To allow for the fact that the Zener voltages of the Zener diodes of the two branches, although theoretically exactly the same, are not strictly the same in practice, so-called balancing resistors are provided to improve the distribution of current between the two branches in normal operation and more importantly in the event of an overcurrent (in which case the voltage drop in these resistors is preponderant) and to allow for the fact that the electrical reference potential must be common to the various subsystems of the same functional system, i.e. the Zener diodes DZ11, DZ12, DZ21 and DZ22 assigned to the functional system E1 have a common point which constitutes the reference potential REF1 for this functional system and likewise the Zener diodes DZ13, DZ14, DZ23 and DZ24 assigned to the functional system E2 have a common point which constitutes the reference potential REF2 for this functional system, there are three balancing resistors per branch, respectively R11, R12 and R13 for the branch B1 and R21, R22 and R23 for the branch B2.

The resistors R11 and R21 are in this instance localized to those portions of the branches B1 and B2 between one end A of these branches and the point at the reference potential REF1, the resistors R12 and R22 are in this instance localized to those portions of these branches between the points at the potentials REF1 and REF2, and the resistors R13 and R23 are in this instance localized to those portions of these branches between the point at the potential REF2 and the other end C of these branches.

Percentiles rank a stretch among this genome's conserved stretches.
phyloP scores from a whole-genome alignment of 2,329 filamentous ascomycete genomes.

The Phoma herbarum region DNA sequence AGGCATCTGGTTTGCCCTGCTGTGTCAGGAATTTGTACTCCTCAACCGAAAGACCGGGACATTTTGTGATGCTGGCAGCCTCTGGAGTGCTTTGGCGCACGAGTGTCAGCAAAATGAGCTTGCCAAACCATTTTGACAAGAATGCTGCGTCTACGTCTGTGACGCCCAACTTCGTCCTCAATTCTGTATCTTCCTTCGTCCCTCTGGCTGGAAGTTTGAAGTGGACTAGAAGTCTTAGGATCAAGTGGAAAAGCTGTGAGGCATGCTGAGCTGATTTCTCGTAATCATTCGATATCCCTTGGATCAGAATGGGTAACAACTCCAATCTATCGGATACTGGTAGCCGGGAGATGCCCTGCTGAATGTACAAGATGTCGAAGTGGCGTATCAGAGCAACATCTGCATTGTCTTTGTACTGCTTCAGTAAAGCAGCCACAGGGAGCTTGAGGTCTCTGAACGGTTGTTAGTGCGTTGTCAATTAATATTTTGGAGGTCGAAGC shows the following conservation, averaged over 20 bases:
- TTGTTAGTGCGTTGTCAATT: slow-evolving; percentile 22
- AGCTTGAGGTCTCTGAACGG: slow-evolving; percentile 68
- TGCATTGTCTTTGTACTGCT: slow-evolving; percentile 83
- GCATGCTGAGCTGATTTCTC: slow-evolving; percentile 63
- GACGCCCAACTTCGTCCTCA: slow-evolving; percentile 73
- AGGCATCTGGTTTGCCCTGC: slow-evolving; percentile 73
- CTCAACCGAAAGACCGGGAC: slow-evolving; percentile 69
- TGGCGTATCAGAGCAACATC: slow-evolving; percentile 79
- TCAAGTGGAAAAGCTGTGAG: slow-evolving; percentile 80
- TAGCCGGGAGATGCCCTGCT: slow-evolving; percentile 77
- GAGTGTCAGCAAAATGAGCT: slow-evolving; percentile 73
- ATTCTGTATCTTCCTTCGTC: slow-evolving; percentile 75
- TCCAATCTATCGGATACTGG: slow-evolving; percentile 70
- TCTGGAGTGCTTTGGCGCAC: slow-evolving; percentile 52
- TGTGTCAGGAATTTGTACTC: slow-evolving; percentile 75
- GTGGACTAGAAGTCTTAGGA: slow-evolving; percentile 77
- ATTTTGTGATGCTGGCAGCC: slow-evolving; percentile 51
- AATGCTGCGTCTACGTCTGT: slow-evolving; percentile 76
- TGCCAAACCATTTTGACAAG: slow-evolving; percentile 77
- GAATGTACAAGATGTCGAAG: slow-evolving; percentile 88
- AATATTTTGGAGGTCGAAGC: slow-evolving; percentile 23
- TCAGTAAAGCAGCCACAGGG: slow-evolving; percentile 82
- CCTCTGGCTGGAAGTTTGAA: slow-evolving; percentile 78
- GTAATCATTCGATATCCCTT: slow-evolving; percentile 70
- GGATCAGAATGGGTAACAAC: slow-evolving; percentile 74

By way of numerical example, and with particular reference to application to remote power feeding of repeaters or regenerators for transmission links, the remote power feed current I is 1.6 A, the Zener voltage of the Zener diodes is 6.2 V and the value of the balancing resistors is 2 ohms.

Although these balancing resistors have a relatively low value, it is seen that with this circuit in the event of breakage of the cable carrying the remote power feed current the voltage difference between the two points at the reference voltages REF1 and REF2 in the two functional systems E1 and E2 assumes a very high value, in the order of 512 V for the numerical values given above and for a remote power feed current featuring in such a case a pulse with an amplitude in the order of 500 A. This very high value complicates the engineering of the electrical isolation between functional systems and makes it difficult to envisage any electrical communications between functional systems within the same electronic equipment.